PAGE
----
Another way to explain this aspect of the Burton Batman: It's as though the film maker's took a snapshot of Batman's world in 1939, on the comic book's very parturition, and expanded that snapshot into a full-length film. Also encoded in that "snapshot" is the idea of one "free" man (Wayne) utilizing his resources and wealth to challenge a system that isn't working. In Gotham, the police are mostly helpless and citizens cower in fear because of the rampant crime. In 1939, as America saw Nazi-ism rise overseas and countenanced the ascent of a more socialist state in America, some people would have viewed a capitalist crusader Batman as the express antidote to both: an entrepreneur using his own resources, by his own will, to restore justice.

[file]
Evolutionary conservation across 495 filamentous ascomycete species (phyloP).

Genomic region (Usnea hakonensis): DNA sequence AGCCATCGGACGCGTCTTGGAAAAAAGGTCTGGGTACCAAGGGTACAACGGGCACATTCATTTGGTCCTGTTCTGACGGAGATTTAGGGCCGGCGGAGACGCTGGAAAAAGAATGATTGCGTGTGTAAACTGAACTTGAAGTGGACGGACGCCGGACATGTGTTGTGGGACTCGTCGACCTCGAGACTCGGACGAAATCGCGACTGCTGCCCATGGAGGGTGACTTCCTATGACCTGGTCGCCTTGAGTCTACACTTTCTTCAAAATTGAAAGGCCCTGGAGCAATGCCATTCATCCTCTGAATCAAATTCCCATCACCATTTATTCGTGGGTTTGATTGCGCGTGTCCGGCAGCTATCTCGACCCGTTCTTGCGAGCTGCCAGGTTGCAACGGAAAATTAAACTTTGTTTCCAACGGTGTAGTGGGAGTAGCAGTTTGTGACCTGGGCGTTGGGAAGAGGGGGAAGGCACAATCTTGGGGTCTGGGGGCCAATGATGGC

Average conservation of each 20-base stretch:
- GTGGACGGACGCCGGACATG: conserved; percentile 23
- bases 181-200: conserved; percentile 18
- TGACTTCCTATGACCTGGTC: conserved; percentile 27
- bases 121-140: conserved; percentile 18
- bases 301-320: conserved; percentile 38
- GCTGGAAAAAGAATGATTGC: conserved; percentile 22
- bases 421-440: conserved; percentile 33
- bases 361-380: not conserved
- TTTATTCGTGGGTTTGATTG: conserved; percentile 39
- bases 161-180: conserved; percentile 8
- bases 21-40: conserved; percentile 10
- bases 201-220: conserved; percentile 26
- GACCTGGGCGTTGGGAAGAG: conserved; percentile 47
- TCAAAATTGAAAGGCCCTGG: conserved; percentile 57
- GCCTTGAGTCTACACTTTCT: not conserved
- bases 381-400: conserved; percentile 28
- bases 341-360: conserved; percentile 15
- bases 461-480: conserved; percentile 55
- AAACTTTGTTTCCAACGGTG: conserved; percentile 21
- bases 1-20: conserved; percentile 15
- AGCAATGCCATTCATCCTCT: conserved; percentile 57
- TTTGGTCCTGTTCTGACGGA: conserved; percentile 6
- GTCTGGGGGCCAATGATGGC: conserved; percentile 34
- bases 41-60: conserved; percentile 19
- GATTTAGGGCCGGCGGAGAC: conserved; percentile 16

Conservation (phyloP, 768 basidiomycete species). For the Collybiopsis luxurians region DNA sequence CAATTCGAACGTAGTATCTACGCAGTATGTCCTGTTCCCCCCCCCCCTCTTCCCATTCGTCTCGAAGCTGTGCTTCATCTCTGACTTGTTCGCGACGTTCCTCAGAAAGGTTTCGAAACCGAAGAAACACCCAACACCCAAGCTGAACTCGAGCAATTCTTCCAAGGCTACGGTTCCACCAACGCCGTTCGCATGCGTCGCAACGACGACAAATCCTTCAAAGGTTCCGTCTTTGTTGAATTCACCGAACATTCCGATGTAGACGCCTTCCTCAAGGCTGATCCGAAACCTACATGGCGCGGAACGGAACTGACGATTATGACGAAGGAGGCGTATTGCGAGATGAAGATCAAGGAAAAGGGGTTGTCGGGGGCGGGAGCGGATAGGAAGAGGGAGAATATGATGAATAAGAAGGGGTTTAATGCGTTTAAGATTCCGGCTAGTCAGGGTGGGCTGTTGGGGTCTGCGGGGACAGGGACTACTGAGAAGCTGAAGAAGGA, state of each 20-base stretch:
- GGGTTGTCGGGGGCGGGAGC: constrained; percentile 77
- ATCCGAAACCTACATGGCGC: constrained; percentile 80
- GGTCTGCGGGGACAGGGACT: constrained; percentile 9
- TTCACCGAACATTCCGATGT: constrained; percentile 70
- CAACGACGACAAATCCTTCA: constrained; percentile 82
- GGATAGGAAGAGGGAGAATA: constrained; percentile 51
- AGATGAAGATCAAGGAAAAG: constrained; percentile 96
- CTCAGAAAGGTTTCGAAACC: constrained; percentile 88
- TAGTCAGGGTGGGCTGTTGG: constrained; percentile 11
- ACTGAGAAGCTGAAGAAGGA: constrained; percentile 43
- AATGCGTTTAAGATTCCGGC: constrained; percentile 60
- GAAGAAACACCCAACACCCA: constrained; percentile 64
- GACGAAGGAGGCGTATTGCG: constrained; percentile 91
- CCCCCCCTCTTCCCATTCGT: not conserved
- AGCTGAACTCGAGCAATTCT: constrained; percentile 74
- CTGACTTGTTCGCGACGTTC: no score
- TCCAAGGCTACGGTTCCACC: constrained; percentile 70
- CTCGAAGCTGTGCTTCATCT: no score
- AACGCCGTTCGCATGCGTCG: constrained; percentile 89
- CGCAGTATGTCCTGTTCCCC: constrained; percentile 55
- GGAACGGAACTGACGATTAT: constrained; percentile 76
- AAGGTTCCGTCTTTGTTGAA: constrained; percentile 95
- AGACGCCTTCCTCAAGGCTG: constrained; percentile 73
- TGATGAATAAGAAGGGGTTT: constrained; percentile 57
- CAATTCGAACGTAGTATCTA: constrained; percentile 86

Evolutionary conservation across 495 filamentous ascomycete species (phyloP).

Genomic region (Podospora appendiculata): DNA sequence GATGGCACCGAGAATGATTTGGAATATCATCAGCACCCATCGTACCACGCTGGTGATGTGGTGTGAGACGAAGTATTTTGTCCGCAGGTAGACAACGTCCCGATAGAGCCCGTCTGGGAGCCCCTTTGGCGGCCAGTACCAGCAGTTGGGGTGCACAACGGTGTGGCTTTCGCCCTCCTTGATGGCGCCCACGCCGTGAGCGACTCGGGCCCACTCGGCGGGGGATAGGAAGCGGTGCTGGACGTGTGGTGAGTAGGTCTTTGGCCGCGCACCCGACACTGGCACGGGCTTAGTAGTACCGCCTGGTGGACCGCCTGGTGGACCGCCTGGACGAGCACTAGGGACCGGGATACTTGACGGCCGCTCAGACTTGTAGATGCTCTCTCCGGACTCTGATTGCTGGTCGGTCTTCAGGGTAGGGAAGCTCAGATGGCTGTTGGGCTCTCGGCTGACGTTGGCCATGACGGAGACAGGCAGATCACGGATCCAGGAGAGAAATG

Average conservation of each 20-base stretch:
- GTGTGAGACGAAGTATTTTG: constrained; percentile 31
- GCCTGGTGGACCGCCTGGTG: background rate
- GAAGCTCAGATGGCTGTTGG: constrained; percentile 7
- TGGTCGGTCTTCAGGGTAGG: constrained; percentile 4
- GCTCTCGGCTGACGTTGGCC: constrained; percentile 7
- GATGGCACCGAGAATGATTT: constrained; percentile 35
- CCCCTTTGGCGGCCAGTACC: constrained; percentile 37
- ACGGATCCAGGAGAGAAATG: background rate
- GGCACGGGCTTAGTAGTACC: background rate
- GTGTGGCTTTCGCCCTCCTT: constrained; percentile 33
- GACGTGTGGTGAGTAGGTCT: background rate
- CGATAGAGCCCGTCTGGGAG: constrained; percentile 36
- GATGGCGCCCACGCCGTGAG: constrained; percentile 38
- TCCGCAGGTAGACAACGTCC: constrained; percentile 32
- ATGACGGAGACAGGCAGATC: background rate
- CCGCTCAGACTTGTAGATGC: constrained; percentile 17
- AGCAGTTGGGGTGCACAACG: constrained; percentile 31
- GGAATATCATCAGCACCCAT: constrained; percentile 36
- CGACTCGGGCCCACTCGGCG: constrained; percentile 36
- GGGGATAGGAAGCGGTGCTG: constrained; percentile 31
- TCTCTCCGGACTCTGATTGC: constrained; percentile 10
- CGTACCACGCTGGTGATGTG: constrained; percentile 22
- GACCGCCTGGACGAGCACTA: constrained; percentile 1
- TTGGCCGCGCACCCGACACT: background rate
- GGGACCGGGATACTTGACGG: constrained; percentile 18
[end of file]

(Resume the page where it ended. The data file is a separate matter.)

Interestingly, both Bruce Wayne and Jack Napier are depicted in Burton's Batman as victims of what Gotham City has become. Even as an adult, Bruce remains obsessed with the death of his parents in Gotham, a result of out-of-control crime and the failure of the establishment. To characterize this on-going obsession, Burton features at least two similarly-staged scenes. In the film's opening scene, Batman arrives (too late) to save a family of movie-goers as they are accosted by criminals. Later, Bruce remembers the death of his parents (in flashback) after a similar night at the movies, and an encounter with young Jack Napier. These scenes are very similar, right down to the single-child nature of the family, and they suggest that Bruce is caught in a kind of endless, obsessive loop, unable to put the past down. His nightly ritual of crime-fighting is in fact an attempt to exorcise the images he can't get out of his head: the death of his parents. A third scene adds meaningfully to this conceit, showcasing Bruce brushing off the optimistic present (a date with Vicki) to return to the alley where his parents tragically died, and lay flowers at the spot where they expired.